Publications reviewed include American Scientist, Bryn Mawr Classical Review, Far Eastern Economic Review, French Review, French Studies, (Toronto) Globe and Mail, Historische Zeitschrift, Das Historisch-Politische Buch, Journal of Asian Studies, The Medieval Review, Le Monde des Livres, New York Review of Books (NYRB), Pacific Historical Review, Presidential Studies Quarterly, Science, Studi Francesi, Times Literary Supplement (TLS), and Women's Review of Books.
Abraham, Karl. See Freud, Sigmund.
The reviewer is pleased to see more scholarly biographers examining the life and work of Jane Addams. Schultz also points out that Knight acknowledges that the problem with biographies of Addams is that Addams "wrote very little about herself" except Twenty Years at Hull-House with Autobiographical Notes (1910). Knight's biography of Addams examines the first forty years of her life. While Schultz disagrees with some of Knight's interpretations, she is pleased that "[s]cholars are finally catching up to John Dewey, who credited Addams 'with the paradigm shift from thinking of democracy only as a political system to thinking of it as a way of life.'"
Rima Lunin Schultz. Women's Review of Books 25.6 (2006): 26–28.
Adorno, Theodor W. See Benjamin, Walter.
1915, a soldier "amidst the horrible horror of millions of blue flies," Guillaume Apollinaire—Gui—writes to Madeleine Pagès, a girl of twenty-two who teaches literature: "Madeleine, what is not love is lost." He imposes secrecy, because there is "No grace in the crowd." And secrecy increases desire. Hot-tempered, whimsical, he bewitches his "little fairy." Through [End Page 119] their correspondence, the soldier and the girl will know shivers, excitement, desire. Their great "secret" isolates the soldier from the horrors of the war. Apollinaire writes with unheard of freedom and incredible sensual intensity.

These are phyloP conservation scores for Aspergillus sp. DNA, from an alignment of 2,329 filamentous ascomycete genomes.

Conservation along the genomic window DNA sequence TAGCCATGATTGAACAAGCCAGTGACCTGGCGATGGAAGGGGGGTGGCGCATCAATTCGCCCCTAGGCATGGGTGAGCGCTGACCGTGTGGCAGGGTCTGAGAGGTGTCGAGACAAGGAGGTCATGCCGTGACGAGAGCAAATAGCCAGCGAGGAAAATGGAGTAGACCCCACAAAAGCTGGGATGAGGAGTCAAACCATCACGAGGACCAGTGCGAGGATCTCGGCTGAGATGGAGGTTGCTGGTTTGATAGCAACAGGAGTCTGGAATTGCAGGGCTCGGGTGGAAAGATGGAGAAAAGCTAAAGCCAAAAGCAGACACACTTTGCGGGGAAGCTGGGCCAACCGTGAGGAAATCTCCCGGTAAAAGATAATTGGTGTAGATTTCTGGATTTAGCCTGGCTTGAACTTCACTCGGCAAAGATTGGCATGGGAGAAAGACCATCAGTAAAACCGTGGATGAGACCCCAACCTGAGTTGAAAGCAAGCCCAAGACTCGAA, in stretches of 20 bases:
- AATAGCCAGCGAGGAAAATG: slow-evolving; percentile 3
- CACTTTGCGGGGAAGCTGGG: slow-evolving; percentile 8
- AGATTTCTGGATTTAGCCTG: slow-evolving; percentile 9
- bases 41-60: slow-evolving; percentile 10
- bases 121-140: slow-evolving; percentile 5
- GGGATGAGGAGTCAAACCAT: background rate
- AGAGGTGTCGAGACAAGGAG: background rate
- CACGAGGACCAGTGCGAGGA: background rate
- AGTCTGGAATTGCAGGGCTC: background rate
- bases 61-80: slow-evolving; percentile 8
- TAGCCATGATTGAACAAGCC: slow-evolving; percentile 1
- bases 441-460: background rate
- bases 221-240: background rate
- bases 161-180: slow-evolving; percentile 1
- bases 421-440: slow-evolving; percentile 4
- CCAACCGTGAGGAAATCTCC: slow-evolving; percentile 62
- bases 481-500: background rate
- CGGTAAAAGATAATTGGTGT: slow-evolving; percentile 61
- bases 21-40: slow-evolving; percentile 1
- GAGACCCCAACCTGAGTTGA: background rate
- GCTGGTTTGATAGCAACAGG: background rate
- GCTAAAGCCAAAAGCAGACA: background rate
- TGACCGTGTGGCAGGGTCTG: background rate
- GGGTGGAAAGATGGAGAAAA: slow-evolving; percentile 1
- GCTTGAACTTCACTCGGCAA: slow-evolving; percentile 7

V.(incent) R.(oy). Le Monde des Livres, Oct. 13, 2006: 5.
The last book of the Munich political scientist Kurt Sontheimer contains an empathetic and pleasant appreciation of the life and work of the German-Jewish philosopher. The purpose of the book is to impress the personality and the thinking of Hannah Arendt on a broader readership.
Uwe Backes. Das Historisch-Politische Buch 54.4 (2006): 351–52.
Writer, poet, drawer, actor (on the stage and in films), collaborator on La Revue Surréaliste (later excluded from the surrealist group), but also depressive, syphilitic, opium and later laudanum addict, staying in sundry mental homes and psychiatric hospitals, and finally dying in all probability from an overdose, Antonin Artaud had an exceptional destiny, which created a myth he became the victim of. Bringing new views on many aspects of his life, in particular his relationship with surrealism, or how his trips to Mexico and Ireland were determining in his descent into delirium, and despite some hasty conclusions (on his brief relation with Maritain for example), Florence de Mèredieu does justice to Artaud in this big book, which can be called a rehabilitation.
Patrick Kéchichian. Le Monde des Livres, Nov. 17, 2006: 6.
Why Rosebud? Because in Citizen Kane, that name alone magically summons memory and childhood. In Orson Welles's footsteps, deciding to give importance to what is unpredictable in lives, to that uncontrollable element which secretly founds them, Assouline chose to draw out from the lives of some people of quality...